For many, Peter Rollins, is the “rock star” of the post-modern, emergent, post-structural, avante gard church movement. Peter Rollins is the new leader of the next wave of Christianity some testify. (I have taken to using “P” as the abreviation for Peter Rollins. “P” is also a play on one of the theoretical sources of the Pentateuch.)
Peter “P” Rollins has pressed his Existential understanding of the historical Jesus to the extreme. P seems more concerned about faithfulness to his philosophical roots than to taking Jesus historical-ness seriously.
This could as easily be a critique of liberalism as it is of Peter Rollins. There have been hundreds of books written, lectures given, showing the strengths of Christian liberalism and its weaknesses. Those voices pointing to its weaknesses can be placed on high beam with P.
I simply want to reiterate what those far smarter than I have said about this point of view.
“P” Peter Rollins is little concerned for the historical Jesus. Many people, scholars, students, teachers, etc are little concerned with the historical Jesus. No point to be made there. However, P wants to remove the historicity of Jesus by stating that it doesn’t matter if Jesus existed or did what the Bible or history says he did. What is important is how we, in the twenty first century understand the “myth.” The “myth” of Jesus incarnation, crucifixion and resurrection are what it is all about.
For Peter it all becomes just religious language. It is the power of myth in a person’s life.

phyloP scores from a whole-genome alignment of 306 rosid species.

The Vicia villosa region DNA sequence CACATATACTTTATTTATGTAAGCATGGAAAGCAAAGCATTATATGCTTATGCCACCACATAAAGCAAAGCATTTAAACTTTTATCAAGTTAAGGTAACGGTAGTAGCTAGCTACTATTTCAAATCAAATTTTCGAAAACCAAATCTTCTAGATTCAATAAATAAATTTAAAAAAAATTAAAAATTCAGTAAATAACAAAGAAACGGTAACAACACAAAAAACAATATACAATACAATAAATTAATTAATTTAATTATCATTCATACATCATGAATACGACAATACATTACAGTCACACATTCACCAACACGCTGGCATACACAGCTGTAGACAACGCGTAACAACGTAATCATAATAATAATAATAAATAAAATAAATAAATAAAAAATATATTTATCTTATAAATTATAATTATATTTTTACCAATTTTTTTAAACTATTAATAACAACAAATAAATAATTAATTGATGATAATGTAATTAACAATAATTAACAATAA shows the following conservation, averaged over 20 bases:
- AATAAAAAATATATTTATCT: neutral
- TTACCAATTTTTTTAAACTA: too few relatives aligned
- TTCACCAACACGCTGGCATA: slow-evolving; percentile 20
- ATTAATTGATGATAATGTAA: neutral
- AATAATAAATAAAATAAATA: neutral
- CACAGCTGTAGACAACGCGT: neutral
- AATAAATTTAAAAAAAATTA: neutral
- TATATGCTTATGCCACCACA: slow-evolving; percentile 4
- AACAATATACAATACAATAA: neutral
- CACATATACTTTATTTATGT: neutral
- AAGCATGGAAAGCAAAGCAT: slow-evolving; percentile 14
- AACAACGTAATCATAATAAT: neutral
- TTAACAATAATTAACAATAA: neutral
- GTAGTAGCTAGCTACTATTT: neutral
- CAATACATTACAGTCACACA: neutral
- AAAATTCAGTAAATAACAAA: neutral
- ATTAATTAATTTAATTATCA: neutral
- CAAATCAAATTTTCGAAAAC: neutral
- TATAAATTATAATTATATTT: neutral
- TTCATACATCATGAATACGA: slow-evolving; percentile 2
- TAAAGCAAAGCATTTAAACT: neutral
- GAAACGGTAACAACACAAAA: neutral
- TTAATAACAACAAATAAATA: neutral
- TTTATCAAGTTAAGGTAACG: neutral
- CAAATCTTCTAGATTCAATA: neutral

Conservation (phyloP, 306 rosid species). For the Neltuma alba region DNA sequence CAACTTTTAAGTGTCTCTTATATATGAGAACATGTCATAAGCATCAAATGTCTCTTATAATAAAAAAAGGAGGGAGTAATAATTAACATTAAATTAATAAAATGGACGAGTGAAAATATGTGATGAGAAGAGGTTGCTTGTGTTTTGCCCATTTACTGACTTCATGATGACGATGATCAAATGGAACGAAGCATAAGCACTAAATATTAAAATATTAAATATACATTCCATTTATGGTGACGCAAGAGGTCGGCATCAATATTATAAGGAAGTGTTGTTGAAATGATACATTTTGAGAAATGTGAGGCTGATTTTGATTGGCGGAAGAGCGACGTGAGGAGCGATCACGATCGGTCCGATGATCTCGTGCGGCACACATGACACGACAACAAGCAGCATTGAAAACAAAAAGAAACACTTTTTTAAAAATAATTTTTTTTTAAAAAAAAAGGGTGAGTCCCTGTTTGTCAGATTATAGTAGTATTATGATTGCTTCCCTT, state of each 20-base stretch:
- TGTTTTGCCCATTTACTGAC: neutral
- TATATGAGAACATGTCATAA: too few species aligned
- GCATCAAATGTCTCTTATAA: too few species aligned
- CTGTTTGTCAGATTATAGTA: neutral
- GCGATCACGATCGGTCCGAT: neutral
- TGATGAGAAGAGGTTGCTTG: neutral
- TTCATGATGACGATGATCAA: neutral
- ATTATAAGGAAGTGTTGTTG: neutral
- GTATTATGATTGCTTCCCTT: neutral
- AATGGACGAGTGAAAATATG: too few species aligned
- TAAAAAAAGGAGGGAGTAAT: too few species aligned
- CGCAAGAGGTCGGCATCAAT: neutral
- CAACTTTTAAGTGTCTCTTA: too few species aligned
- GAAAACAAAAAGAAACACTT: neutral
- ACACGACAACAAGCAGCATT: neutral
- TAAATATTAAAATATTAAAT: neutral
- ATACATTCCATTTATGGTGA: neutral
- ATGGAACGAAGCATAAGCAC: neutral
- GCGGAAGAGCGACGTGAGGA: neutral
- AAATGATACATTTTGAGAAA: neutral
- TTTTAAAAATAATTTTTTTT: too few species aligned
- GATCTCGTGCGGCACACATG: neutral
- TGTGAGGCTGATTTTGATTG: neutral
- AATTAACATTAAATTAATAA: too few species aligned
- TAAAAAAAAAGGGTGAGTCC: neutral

Why not just study a fairy tale like “Snow White and the 7 Dwarves” or Tolkien’s The Hobbit? No one claims these are historical and likewise no one thinks that Bilbo or Grumpy are “myths” that give this life meaning. Jesus is no different from the imaginary Bilbo for P.
I wonder if P’s “love” for Jesus isn’t some residual “faith” in the historical Jesus? Peter, why aren’t you creating some “new” myth to speak to our culture? Why try to “resurrect” a non-existent being that you fail to see as grounded in history, actually lived, died and was raised?
This is philosophically inconsistent. But you didn’t need to hear this from me. How many times has it been pointed out? Your insight into the incarnation the crucifixion, “why have you forsaken me” and the power of the resurrection as political-economic-spiritual revolution seems to fall apart and looses it’s luster if they did not happen in history. They become imaginary with out a grounding in history.
There is no way to escape this critique. Anyone who wants to ascribe meaning to the incarnation, crucifixion and resurrection is forced to face their historicity. People have said that Jesus was a great teacher and that can be seperated from the miracles and his divinity as proclaimed in the incarnation, crucifixion and resurrection. No one would claim that Jesus was a miracle worker but deny that he ever did a miracle.
In the same way it is pure fantasy to claim Jesus as Lord of incarnation, crucifixion and resurrection and deny they actually occurred in the concrete historical event.
Peter, is this a problem?